On 21st March, the EU published a news release saying that the guidelines mark the first step in stopping the transit of EU funds through non-cooperative tax jurisdictions, and will ensure that EU funds do not inadvertently contribute to global tax avoidance. They should guarantee in particular that EU external development and investment funds cannot be channelled or transited through entities in countries on the EU’s common list. In order to safeguard the EU’s development policy, an exception is made for direct financing, where a project is physically implemented in a listed non-cooperative tax jurisdiction and is not linked to money-laundering, terrorism financing, tax fraud or tax evasion.
The Guidelines are at –
On 20th March, Defence Web reported that a sealed bid auction has opened to buy 55,000 tonnes of phosphate aboard a ship seized by South African authorities last year over the Moroccan cargo from the disputed Western Sahara region. The starting bid for the cargo was $1 million. The Polisario Front, the political organisation representing Western Sahara, alleged the phosphate shipment en route to New Zealand was illegally taken from Western Sahara territory and went to court to have the cargo seized. The Marshall Island-flagged ship, NM Cherry Blossom, has been in Port Elizabeth since May after a South African court ruled the vessel should remain until the case goes to trial or security is posted. The court case is a test of Polisario’s new legal tactic in its long-running conflict with Morocco over Western Sahara, a disputed territory where the two sides fought a war until a 1991 ceasefire and where UN talks failed to reach an accord. A Panama court last year dismissed a similar case by the Polisario to block a phosphate cargo in Panama, saying there was no evidence it belonged to the group and court was not the venue to judge political matters.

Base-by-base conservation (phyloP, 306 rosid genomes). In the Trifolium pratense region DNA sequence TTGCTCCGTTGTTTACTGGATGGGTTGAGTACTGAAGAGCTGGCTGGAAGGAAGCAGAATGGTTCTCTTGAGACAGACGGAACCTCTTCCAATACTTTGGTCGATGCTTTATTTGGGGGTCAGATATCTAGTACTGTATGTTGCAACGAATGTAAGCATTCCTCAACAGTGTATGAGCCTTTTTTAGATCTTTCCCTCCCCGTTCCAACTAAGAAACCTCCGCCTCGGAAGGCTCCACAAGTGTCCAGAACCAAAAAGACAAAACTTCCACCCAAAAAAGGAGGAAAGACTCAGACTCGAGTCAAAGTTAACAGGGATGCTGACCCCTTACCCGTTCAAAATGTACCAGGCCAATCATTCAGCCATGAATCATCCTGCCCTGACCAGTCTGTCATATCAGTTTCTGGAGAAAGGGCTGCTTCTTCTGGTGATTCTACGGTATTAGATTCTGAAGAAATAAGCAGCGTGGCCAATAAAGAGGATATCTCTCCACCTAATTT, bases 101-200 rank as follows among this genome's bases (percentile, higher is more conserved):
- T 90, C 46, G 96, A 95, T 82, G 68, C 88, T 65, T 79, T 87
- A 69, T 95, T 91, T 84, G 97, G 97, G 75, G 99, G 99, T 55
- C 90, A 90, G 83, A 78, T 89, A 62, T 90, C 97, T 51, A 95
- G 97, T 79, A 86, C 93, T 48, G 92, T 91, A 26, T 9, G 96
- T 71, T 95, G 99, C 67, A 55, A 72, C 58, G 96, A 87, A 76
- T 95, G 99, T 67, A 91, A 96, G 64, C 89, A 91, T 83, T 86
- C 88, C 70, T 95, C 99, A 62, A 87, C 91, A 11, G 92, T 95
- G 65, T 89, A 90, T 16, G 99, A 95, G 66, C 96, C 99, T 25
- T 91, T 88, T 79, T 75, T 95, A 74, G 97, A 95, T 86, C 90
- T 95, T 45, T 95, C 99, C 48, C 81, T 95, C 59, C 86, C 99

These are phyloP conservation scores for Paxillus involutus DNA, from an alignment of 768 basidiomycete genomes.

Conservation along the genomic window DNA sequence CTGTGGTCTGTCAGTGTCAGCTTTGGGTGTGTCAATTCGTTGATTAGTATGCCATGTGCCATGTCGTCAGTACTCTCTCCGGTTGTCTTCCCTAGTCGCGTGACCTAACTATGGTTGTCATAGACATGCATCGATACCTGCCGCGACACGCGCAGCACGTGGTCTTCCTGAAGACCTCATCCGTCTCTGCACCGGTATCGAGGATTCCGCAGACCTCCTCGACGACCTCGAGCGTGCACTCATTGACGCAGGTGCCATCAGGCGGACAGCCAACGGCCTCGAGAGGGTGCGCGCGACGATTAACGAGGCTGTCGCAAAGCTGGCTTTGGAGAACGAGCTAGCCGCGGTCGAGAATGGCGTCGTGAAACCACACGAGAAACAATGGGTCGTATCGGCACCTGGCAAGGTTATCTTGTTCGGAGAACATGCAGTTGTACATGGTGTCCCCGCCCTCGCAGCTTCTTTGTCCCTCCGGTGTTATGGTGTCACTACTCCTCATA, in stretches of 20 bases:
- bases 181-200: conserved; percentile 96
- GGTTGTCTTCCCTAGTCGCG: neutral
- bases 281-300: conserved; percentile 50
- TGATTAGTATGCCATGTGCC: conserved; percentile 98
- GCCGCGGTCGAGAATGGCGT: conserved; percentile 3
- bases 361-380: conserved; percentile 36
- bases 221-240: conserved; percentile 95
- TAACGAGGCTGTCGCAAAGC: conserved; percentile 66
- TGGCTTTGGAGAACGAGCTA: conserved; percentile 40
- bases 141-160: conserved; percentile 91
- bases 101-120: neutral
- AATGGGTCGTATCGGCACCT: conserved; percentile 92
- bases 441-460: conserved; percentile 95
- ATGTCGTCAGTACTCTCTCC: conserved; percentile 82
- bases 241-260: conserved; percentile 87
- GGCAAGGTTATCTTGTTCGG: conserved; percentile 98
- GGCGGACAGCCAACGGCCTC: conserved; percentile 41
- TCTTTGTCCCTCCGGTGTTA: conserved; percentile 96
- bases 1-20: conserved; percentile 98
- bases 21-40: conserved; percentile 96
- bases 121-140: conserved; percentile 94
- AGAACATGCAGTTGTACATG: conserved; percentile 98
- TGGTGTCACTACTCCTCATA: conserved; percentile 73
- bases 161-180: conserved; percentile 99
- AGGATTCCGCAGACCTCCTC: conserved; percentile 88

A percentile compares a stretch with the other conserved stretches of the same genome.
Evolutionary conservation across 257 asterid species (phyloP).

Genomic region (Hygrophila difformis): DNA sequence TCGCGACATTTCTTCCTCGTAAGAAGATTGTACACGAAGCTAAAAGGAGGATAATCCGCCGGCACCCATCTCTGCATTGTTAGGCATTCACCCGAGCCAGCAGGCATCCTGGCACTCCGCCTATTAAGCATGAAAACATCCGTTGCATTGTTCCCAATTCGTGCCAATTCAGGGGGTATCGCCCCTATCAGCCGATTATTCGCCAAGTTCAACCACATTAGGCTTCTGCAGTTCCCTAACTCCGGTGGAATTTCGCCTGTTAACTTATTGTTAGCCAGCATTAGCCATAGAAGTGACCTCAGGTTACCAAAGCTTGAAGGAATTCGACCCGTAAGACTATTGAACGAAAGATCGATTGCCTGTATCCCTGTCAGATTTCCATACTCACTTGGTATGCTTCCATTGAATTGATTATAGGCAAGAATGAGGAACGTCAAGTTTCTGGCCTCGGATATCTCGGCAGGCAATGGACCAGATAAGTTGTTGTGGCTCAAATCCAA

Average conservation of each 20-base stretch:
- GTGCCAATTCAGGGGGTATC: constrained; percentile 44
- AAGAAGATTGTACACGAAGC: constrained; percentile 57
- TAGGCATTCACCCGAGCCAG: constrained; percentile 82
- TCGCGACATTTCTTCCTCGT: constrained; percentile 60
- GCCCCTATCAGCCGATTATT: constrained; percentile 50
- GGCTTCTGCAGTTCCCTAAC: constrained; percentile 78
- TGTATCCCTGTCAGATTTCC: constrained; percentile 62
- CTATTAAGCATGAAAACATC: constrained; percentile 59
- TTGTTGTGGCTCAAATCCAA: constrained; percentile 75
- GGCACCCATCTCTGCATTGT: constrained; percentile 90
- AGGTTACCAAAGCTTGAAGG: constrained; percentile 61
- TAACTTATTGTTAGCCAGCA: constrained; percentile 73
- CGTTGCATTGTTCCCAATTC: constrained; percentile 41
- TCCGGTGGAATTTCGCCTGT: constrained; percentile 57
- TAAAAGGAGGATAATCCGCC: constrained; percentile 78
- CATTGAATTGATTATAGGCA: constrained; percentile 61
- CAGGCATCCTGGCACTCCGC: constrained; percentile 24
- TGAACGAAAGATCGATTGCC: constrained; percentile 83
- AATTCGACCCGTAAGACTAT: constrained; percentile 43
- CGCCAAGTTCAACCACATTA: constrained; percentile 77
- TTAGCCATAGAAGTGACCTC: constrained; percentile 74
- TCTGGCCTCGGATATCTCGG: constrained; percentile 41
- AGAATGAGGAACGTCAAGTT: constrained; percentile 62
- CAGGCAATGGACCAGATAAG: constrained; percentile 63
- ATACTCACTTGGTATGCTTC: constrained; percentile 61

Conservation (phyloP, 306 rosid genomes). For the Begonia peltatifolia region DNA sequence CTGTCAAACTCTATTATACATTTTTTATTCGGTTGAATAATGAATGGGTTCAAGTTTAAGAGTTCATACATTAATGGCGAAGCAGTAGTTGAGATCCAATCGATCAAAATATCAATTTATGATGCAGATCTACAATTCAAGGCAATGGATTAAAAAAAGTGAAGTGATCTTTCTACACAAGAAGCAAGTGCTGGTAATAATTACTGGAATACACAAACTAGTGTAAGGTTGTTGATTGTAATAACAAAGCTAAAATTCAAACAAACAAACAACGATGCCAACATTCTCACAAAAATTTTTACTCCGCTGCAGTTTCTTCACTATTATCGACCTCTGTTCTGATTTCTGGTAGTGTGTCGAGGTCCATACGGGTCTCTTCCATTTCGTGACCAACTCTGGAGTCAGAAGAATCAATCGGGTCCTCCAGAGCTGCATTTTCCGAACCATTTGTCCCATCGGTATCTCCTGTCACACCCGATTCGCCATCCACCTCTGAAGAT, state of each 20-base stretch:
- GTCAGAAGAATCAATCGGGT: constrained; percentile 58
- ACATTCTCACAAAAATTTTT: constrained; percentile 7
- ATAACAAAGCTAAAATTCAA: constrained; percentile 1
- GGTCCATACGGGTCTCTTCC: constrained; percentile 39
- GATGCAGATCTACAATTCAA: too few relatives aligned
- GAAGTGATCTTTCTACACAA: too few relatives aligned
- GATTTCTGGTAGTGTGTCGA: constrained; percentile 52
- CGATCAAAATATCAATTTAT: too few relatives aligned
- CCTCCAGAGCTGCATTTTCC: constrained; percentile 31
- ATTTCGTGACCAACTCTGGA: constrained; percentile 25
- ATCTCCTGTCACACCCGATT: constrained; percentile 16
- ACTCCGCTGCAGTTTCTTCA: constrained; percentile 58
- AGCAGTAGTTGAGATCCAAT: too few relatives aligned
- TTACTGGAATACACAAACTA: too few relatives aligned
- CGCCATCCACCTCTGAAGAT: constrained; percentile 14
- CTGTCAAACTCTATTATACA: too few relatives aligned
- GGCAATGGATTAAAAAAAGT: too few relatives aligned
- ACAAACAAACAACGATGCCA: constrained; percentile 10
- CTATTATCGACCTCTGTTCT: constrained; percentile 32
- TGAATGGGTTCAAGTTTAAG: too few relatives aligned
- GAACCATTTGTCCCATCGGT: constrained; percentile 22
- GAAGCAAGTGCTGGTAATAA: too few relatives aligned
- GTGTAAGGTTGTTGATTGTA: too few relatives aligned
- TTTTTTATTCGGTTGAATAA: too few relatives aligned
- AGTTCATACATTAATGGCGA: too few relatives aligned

On 19th March, Freshfields Bruckhaus Deringer published a briefing on the TRACE International 2017 Global Enforcement Report with the most up-to-date statistics on cross-border bribery investigations and enforcement actions involving government officials. The report contains such details as authorities in the US and Europe (including the UK) together are conducting nearly 90% of the foreign bribery investigations, with investigations equally divided between them. US authorities appear to be focusing most closely on US and European companies allegedly paying bribes in Asia-Pacific, and Europe was also home to a surprising proportion of alleged recipients of bribery by US companies. Authorities in Brazil, India, China and Nigeria were by far the most active in investigating foreign bribery of their own domestic officials.
The TRACE report is at –
Coinweek on 20th March reported that US gold refinery Elemetal LLC, based in Dallas, Texas (t/a “Elemetal” and “NTR Metals”), had pleaded guilty to a single-count information charging Elemetal with failure to maintain an adequate AML programme. According to filings, from August 2012 through November 2016, Elemetal purchased and refined billions of dollars of gold from countries around the world, including from Central America, South America, the Caribbean and Europe. Because of the high risk of gold-based money laundering, federal law requires precious metals dealers to establish AML programmes. However, the company failed to adhere to the requirements, ask sufficient questions or seek adequate or appropriate information and evidence.